“It’s really cool,” Buddy confirmed.
“I’ll have to check it out,” Mr. Beeson said, rocking back in his chair. “Right now, I’ve got to figure out what to do with you. First things first. I believe the nurse asked you to go get your injuries looked at by a doctor. Come back tomorrow morning and start classes like you should have done today. I’ll be talking to Mr. Carlisle and his parents in a little while. Consider this your one and only warning.”
“Yes, sir.” I rose from my chair and Buddy shook Mr. Beeson’s hand, thanking him. We left Mr. Beeson’s office and headed out the front door of the school.
“Come on, I’ll drive you to the urgent care,” Buddy said. “You’re still a minor so you won’t be able to be seen without my signature.”
“Hadn’t thought of that,” I said.
“Yeah, what would you have done if I hadn’t been here?”
“I dunno. Called my grandparents, I guess.”
“I’m glad I’m here.” He wrapped his arm around my shoulder.
“I’m glad you’re here too… Dad.” That felt so good to say. Bastard. Hmpf, I can’t believe Rocky called me that. I’m no bastard. I’ve got a daddy right here. And he was here to stay.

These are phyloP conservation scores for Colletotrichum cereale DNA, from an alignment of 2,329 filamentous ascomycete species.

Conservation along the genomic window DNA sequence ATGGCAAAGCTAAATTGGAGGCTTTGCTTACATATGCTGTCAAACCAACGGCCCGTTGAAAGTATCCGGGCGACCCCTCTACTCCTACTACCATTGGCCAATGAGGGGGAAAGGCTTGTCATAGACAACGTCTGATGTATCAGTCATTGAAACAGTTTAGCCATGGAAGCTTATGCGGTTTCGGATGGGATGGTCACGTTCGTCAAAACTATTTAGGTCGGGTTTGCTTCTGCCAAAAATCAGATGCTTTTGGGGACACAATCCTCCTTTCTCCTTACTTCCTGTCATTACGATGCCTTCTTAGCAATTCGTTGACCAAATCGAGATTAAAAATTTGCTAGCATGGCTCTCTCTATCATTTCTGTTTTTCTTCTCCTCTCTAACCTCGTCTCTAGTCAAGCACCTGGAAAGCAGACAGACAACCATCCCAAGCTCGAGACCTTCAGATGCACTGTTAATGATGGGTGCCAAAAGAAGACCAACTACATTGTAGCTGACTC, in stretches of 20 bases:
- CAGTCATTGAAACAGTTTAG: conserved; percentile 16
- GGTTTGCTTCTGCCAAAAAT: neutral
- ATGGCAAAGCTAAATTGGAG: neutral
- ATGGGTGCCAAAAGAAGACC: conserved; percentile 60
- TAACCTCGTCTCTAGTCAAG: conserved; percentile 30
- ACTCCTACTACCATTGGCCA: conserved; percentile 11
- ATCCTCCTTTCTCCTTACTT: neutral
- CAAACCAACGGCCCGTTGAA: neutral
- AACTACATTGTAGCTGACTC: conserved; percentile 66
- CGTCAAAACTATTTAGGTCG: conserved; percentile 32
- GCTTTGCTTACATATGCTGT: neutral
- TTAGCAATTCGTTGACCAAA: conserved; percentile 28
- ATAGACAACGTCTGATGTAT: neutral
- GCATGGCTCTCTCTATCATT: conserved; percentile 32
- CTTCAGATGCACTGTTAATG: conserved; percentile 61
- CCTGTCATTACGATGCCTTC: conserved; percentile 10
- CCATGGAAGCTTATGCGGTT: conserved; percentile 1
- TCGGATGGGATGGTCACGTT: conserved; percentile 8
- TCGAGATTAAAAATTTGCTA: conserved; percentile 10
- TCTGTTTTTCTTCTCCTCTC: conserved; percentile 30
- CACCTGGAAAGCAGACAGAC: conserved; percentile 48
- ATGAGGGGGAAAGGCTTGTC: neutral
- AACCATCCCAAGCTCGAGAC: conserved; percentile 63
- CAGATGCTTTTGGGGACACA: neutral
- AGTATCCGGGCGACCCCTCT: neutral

“Can you take a fifteen-minute break?” I asked Maggie but glanced at her manager, Braden for permission. “I want to introduce you to someone.”
Braden glanced at the clock on the wall. I’d planned my request well. The Surf & Sub shop was experiencing a much-deserved lull between the lunch rush and the dinner rush.
“We’ll just be across the street at the surf shop,” I reassured him.
“I’ll keep one eye on the restaurant and hurry back over here if we get swamped,” Maggie said, untying her apron.
“Alright. See you in a few.” Braden leaned against the counter, not much for him to do since Maggie kept the place spotless and well-stocked.
I took her hand as we hurried across the busy street and pulled her under the awning of Buddy’s Surf Shop where I made a bee line for the man restocking the shelves.
“Hey, kids, what’s up?” Buddy climbed down from the small stepladder.
“I wanted to formally introduce you to my girlfriend, Maggie.”
He had a gleam in his eye as he reached for Maggie’s hand. “Hello, Maggie.”
“We’ve already met.” Maggie was cautiously suspicious.
“Maggie, I’d like to introduce you to… my dad.”
“I knew it!” Maggie jumped up and down. “Didn’t I call it? I knew he had to be your dad. You look like twins.”